This past Saturday (July 20th) marked my 2 year cancer free milestone! These past two years have been full of lots of emotions and lots of life. I know that many people who may not have experienced cancer first hand like to believe that the whole scary rollercoaster stops right after chemo does….Let me tell you, this cannot be further from the truth. It took a while to get back on my feet (some days I think I’m still trying to do just that) but here we are, 2 years past the end of chemo.
I can remember quite clearly the day this photo was taken. It was my second round of chemo…the last round where they used the veins in my arms to inject the chemotherapy drugs. One of the drugs burned so badly when it was injected that they had to administer it slowly over the course of almost an hour and a half. Another one of the four drugs that I was given every 2 weeks started giving me a rash along my arm and the nurses had to help relieve that before continuing on. Brett and I stayed for over 7 hours in the chemo area that day. The next week I had a port installed into one of the arteries in my neck that they then used to administer the remaining rounds of chemo. I stayed awake the entire time while they installed the port once I heard from one of the doctors that some people are able to do so…I’m pretty sure I asked the doctor the same question more than once in my narcotic induced stupor but I remember him being very nice about it. Afterwards I reacted the way I normally do to large doses of narcotics. That may be a story for another day though. 😉
Last summer I got to say that I was 1 year cancer free, yet I was still dealing with a lot of anxiety that originated during my mother’s sickness and my own. I took baby steps to take care of myself…the pups and I went for walks or runs almost every night, I kept myself busy in the evenings after work, I took deep breaths and tried to think calm thoughts, and I spent A LOT of time finishing up preparations for our wedding. I
think that know that I had the hardest time with the lack of control I felt I had over my life…so much had been taken from me without my ‘ok’, without my willingness to move forward in a new reality. But my mother always said (have I said this to you before?) that we often have two options: We can hide under the table and cry OR We can move forward with courage. So with the help of Brett, our lovely pups, and my awesome family and friends, I have been doing my very best to move forward and to figure out this new life of mine….it’s a life where I cannot easily call my mom if I need her for something, and its a life where I still cannot be awarded life insurance, but its also a life where I am married to my best friend and where I still have an amazing support system behind me. So that will have to do 🙂
About two weeks ago, I had my latest hospital check up. It seems inevitable that Brett and I drive down to St. Louis for my check up scans in icky weather.
But drive down to St. Louis we did. For the first year after my treatment ended I had CT scans every 3 months. In October of 2012, this frequency changed to every 6 months. The not eating for 8 hours prior to each scan makes me a little giggly and a lot uncomfortable. The hospitals tend to be cold but the nurses and office staff are always as friendly as can be. There is even a woman who works the front desk of the CT waiting room who now knows me by name. 🙂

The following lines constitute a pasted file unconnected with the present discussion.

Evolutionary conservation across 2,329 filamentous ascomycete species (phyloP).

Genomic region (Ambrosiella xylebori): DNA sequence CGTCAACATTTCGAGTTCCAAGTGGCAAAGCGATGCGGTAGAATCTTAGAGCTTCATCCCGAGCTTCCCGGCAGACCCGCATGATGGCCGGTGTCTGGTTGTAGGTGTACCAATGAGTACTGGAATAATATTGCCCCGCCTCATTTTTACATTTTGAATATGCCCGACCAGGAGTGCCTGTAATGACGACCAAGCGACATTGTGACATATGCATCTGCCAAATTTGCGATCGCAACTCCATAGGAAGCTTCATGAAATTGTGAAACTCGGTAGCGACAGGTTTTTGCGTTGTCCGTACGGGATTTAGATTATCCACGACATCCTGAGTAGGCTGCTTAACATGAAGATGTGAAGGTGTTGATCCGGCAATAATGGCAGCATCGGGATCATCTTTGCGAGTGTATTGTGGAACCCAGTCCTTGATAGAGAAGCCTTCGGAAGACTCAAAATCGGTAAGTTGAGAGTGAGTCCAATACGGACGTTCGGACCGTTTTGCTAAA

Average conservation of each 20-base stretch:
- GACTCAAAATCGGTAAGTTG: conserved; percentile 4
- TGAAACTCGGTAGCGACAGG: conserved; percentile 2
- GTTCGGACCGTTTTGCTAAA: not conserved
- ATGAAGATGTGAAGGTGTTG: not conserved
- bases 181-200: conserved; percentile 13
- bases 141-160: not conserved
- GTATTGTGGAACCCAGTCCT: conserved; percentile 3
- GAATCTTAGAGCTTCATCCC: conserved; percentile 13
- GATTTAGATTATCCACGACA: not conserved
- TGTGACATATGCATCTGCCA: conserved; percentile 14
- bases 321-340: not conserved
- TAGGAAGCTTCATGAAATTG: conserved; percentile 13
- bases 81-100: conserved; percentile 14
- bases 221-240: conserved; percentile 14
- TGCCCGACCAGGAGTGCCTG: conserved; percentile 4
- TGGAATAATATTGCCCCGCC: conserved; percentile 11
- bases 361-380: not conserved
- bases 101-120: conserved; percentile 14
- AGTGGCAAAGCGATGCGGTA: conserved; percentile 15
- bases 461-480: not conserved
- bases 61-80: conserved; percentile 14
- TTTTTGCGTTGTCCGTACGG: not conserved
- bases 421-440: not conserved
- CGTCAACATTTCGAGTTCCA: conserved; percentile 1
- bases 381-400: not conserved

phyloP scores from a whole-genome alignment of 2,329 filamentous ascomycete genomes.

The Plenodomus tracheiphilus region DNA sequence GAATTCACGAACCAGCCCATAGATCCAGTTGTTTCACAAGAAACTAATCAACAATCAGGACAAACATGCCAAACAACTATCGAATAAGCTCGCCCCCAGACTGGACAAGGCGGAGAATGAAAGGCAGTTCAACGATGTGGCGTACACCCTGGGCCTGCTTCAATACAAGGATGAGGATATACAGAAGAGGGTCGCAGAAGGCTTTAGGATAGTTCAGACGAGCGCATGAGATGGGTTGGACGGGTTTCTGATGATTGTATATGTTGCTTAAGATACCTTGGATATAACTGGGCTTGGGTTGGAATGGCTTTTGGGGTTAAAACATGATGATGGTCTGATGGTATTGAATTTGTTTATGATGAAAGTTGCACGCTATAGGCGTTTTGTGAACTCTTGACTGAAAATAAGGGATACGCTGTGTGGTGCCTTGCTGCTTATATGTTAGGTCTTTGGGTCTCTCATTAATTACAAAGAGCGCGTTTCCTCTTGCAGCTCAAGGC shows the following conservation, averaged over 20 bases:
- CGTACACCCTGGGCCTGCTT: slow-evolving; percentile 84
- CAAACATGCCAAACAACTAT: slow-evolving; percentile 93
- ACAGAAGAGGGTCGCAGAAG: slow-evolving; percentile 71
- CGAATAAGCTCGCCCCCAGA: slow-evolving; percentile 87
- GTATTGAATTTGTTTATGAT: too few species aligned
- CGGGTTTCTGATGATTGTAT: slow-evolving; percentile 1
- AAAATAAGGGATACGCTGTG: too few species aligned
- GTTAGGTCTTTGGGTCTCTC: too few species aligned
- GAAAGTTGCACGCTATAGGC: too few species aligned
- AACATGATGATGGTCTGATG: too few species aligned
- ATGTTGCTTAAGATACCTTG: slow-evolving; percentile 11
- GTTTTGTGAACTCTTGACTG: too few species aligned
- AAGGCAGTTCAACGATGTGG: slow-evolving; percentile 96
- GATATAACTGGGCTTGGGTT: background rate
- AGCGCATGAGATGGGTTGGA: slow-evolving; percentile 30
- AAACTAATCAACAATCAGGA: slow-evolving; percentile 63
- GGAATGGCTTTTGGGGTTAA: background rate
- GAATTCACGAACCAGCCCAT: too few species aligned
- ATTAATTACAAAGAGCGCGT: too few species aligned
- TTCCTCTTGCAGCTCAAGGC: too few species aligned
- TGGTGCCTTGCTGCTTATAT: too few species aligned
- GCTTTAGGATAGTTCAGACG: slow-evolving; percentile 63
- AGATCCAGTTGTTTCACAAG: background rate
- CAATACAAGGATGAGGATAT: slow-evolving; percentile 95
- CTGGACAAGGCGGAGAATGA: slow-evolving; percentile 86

Not having had a scan for 6 months now, I was a little nervous about whether something had cropped up during all of that time away from my friend the CT scanner. I’ve found myself feeling around on my neck the past few weeks thinking about whether I can detect anything abnormal or anything larger than normal. I have dreams sometimes about what my life would be like if I were facing another round of chemo…about how I would change my life and what this new life would look like. The formality and the coldness (literally, these places are always soo cold!) of the hospital never seems to be comforting and the process of getting the IV started and getting scanned are lonely.
This time though, almost right off the bat, the ice was broken and all worries needed to be thrown out the window. Due to a new CT area protocol, because I have fallen in the last 30 days (and even though I fell on ICE), I was deemed a ‘fall risk’ and made to wear this ridiculous bracelet around the hospital. It is just hard to feel as nervous about the consequences of having a new CT scan with that goofy bracelet around your wrist! I proudly told everyone I came into contact with about why I was deemed a fall risk and to let me know if they spotted any ice in the hospital that I should watch out for. 🙂
In the end, the scan was clean! Brett and I met with my oncologist and everything looks fine. We scheduled my next scan for 6 months from now and the four of us drove back to Champaign. And whenever Brett forgets his sunglasses and needs to wear mine, the drive is that much more entertaining 🙂